The environmental consequences of adopting conservation tillage in Europe: reviewing the evidence.

Author Holland, J.M.
Citation Holland, J.M. (2004). The environmental consequences of adopting conservation tillage in Europe: reviewing the evidence. Agriculture, Ecosystems and Environment, 103: 1-25.

Abstract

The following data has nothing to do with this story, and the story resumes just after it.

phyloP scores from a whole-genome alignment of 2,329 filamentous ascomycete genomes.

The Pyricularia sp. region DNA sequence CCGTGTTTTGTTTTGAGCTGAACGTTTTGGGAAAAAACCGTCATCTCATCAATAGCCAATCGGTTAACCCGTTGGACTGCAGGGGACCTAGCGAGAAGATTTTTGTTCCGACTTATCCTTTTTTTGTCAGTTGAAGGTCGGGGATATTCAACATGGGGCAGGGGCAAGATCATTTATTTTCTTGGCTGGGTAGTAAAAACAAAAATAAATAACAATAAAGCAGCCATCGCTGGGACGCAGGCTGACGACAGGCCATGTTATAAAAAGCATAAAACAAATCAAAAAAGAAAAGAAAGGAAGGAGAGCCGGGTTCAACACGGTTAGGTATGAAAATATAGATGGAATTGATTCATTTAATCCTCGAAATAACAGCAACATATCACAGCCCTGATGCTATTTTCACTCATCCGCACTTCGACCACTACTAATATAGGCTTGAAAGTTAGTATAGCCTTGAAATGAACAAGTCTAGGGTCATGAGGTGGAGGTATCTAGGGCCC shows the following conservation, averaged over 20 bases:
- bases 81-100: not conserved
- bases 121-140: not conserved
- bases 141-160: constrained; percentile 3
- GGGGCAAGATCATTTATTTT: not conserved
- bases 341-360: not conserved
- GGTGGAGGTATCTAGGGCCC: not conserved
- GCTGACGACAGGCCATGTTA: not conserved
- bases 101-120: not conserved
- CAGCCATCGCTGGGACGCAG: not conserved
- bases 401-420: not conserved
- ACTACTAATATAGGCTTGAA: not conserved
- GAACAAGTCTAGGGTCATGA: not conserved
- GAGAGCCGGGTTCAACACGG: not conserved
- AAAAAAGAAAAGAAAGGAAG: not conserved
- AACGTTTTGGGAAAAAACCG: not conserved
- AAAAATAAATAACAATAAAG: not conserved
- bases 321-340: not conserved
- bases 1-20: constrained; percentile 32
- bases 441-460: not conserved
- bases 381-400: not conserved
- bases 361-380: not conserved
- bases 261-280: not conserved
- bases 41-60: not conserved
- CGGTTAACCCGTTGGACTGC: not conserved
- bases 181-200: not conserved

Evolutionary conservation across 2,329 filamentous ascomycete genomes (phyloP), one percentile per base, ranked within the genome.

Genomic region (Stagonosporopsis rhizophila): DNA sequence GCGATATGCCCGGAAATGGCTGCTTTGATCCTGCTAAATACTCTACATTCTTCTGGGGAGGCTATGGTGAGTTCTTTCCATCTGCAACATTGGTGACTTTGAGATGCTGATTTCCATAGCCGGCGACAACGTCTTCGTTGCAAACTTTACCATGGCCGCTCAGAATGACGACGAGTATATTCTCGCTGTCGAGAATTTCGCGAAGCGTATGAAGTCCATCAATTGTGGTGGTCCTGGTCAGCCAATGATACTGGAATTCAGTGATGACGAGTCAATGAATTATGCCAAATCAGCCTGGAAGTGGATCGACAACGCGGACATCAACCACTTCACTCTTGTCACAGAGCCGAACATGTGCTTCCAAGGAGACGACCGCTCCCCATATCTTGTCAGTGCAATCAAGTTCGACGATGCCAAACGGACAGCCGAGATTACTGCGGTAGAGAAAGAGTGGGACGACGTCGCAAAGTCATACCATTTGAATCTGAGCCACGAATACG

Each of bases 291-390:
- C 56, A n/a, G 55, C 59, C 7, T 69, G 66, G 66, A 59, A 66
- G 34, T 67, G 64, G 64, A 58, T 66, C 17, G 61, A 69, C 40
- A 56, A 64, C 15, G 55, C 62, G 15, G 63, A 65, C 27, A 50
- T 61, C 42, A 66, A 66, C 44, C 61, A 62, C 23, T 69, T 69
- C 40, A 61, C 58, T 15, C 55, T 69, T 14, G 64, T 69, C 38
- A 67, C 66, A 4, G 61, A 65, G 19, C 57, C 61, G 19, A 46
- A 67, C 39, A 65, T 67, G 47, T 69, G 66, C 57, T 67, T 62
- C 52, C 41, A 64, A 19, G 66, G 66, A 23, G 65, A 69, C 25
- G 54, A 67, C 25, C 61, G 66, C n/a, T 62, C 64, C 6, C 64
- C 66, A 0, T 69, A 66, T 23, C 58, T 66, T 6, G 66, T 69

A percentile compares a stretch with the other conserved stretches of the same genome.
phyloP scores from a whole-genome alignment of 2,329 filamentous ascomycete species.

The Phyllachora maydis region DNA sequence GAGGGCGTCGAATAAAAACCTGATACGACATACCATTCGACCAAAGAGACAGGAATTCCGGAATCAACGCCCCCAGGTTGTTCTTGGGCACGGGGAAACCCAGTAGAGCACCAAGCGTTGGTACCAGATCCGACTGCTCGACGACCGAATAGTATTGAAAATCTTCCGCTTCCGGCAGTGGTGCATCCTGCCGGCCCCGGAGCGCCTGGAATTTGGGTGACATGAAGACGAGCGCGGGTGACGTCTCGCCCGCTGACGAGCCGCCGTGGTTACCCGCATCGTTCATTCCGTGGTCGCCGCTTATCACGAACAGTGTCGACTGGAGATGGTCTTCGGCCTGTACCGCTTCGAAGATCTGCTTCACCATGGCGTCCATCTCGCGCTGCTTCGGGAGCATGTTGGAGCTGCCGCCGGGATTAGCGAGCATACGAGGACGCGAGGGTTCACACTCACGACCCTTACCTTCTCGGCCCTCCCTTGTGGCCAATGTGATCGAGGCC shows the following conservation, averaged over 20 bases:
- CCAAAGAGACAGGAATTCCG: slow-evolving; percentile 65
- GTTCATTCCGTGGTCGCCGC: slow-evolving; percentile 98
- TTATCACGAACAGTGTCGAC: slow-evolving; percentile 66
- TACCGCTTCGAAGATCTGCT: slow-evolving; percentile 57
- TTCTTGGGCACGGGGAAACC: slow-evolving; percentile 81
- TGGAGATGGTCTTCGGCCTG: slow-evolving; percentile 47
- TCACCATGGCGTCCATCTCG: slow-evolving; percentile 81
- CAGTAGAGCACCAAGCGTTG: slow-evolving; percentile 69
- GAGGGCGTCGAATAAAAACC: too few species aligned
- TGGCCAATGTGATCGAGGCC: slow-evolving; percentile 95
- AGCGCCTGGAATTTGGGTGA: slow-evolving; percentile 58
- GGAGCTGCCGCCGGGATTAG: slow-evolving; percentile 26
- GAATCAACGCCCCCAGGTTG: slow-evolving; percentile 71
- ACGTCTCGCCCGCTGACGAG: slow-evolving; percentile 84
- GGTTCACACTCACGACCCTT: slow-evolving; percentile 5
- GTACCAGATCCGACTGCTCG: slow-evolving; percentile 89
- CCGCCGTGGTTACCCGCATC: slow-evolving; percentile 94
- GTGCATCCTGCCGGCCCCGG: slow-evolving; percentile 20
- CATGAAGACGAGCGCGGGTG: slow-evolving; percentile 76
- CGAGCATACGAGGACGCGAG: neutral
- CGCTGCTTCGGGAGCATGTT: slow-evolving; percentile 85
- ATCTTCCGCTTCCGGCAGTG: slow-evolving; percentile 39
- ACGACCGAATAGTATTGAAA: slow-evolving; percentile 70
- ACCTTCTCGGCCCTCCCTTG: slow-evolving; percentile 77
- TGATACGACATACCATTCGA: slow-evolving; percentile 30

Conservation tillage (CT) is practised on 45 million ha world-wide, predominantly in North and South America but its uptake is also increasing in South Africa, Australia and other semi-arid areas of the world. It is primarily used as a means to protect soils from erosion and compaction, to conserve moisture and reduce production costs. In Europe, the area cultivated using minimum tillage is increasing primarily in an effort to reduce production costs, but also as a way of preventing soil erosion and retain soil moisture. A large proportion (l6%) of Europe's cultivated land is also prone to soil degradation but farmers and governments are being slow to recognise and address the problem, despite the widespread environmental problems that can occur when soils become degraded. Conservation tillage can improve soil structure and stability thereby facilitating better drainage and water holding capacity that reduces the extremes of water logging and drought. These improvements to soil structure also reduce the risk of runoff and pollution of surface waters with sediment, pesticides and nutrients. Reducing the intensity of soil cultivation lowers energy consumption and the emission of carbon dioxide, while carbon sequestration is raised through the increase in soil organic matter (SOM). Under conservation tillage, a richer soil biota develops that can improve nutrient recycling and this may also help combat crop pests and diseases. The greater availability of crop residues and weed seeds improves food supplies for insects, birds and small mammals. All these aspects are reviewed but detailed information on the environmental benefits of conservation tillage is sparse and disparate from European studies. No detailed studies have been conducted at the catchment scale in Europe, therefore some findings must be treated with caution until they can be verified at a larger scale and for a greater range of climatic, cropping and soil conditions.

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